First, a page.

1.  Can you see yourself modifying any of your bad habits using the French tricks Mireille taught these women?  Which specific ones?

Chapter 5:  Il Faut des Rites

In this chapter, Mireille writes about the rituals of the table.  French women take their meal times seriously.  There is no eating in front of the T.V., no reading the paper while you're eating, no eating at the counter.  French women know how to serve their meals in courses, plated in the middle of exquisite plates.  They put their food on real plates, use real napkins, and real silverware.  When I first discovered this book, this is the chapter I loved the most and which has sadly fallen by the wayside for me.  I loved plating my food on nice plates.  I served myself courses and ate them in their individual dishes.  I didn't mind the extra plates as I have a dishwasher and it was easy to pop them in.  French women do not serve their whole dinner on one big plate.  I need to get back to this again.  It just made the whole meal seem so special.

Chapter 6:  The Season and the Seasonings

Mireille talks about the importance of eating seasonally in order to enjoy food at the height of its flavor.  She makes my mouth water as she describes the perfect summer tomato.  It's true.  When we eat fruits and vegetables at their best, they alone seem like feasts.  French women eat many more fruits and vegetables than American women and their waistlines are the better for it.  The question is though, in the dead of winter, how can we incorporate this idea into our menus?  For me, I have been eating clementines, bananas and prunes for fruit.  For vegetables, I have been eating frozen veggies.  I justify that frozen veggies taste better this time of year than the "fresh" ones because they were picked during the summer when they were ripe and then frozen rather than being picked unripe and shipped halfway around the world.  I do find winter very hard though.  By March, I find myself drooling over the photos of fresh peaches in Rick Stein's French Odyssey and the tomato tarts in My French Kitchen and dreaming of the first fresh vegetable to arrive once the growing season starts.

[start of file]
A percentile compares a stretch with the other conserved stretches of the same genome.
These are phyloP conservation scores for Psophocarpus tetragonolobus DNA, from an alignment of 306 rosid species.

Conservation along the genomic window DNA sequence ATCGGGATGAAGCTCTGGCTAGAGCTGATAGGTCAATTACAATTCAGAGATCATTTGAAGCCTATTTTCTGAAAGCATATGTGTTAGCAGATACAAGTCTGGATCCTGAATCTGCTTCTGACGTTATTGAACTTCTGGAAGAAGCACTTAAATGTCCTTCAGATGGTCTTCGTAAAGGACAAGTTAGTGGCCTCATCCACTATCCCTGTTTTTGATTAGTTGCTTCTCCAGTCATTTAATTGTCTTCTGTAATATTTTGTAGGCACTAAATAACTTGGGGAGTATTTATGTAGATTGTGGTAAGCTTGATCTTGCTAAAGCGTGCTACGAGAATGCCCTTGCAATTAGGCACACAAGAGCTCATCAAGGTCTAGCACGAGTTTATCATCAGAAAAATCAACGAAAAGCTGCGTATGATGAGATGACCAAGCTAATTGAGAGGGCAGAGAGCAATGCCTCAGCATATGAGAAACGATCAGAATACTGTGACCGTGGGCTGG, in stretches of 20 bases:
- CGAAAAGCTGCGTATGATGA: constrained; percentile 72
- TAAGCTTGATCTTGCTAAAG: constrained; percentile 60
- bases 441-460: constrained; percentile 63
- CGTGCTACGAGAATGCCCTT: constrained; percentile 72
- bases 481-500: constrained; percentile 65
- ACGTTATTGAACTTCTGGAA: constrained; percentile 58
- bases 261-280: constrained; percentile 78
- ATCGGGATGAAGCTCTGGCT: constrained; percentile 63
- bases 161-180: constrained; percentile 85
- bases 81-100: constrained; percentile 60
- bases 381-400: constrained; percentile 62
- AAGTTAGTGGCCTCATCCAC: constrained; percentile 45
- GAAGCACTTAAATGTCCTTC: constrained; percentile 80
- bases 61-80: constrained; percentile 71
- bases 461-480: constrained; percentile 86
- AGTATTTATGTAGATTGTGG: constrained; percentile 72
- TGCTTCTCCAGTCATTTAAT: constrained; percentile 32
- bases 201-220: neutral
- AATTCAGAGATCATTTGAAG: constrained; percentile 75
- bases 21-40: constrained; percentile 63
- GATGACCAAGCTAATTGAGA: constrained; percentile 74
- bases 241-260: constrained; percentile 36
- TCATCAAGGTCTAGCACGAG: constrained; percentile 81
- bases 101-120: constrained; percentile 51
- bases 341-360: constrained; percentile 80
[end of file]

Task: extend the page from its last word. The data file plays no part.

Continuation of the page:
Homework for this week:
1.  Set small goals for yourself.  Imagine tailoring your diet as Mireille talks about tailoring a fine Chanel suit.  (Don't you feel more French already?)
2.  Eat at least one meal a day at home and treat yourself like you are at the finest French restaurant.  Plate your meal on a nice plate, eat sitting down, chew slowly.

Not too much to ask huh?  Whenever we are re-training ourselves we must go slowly.  Remember, this is not about deprivation, but about finding pleasure in eating and in rituals and in this way we will feel completely satisfied and pampered with less.  We will be discussing chapters 7 and 8 next Friday.  Until then, bonne chance!


Bob said...

Heh, well I can eat sitting down, but not at a table. Our apartment is too small for a proper eating table. But since we are having company (who we've known forever, so they don't care about us not having a dining room) we will be plating and being a little fancy. Great post. :)

Chef E said...

Positive changes I made this week:
1. I drank at least 8 glasses of water a day
2. Less alcohol, or none
3. I ate at regular times, and lightly
4. I ate breakfast every day; I stuck with this

I adore this, and love following it...it does make a difference eating seasonally...no salt, flavor blast with seasonings.

lisaiscooking said...

I love the importance placed on the meal by French tradition. I'm guilty of eating in front of the tv, but the food is always appreciated more without distractions.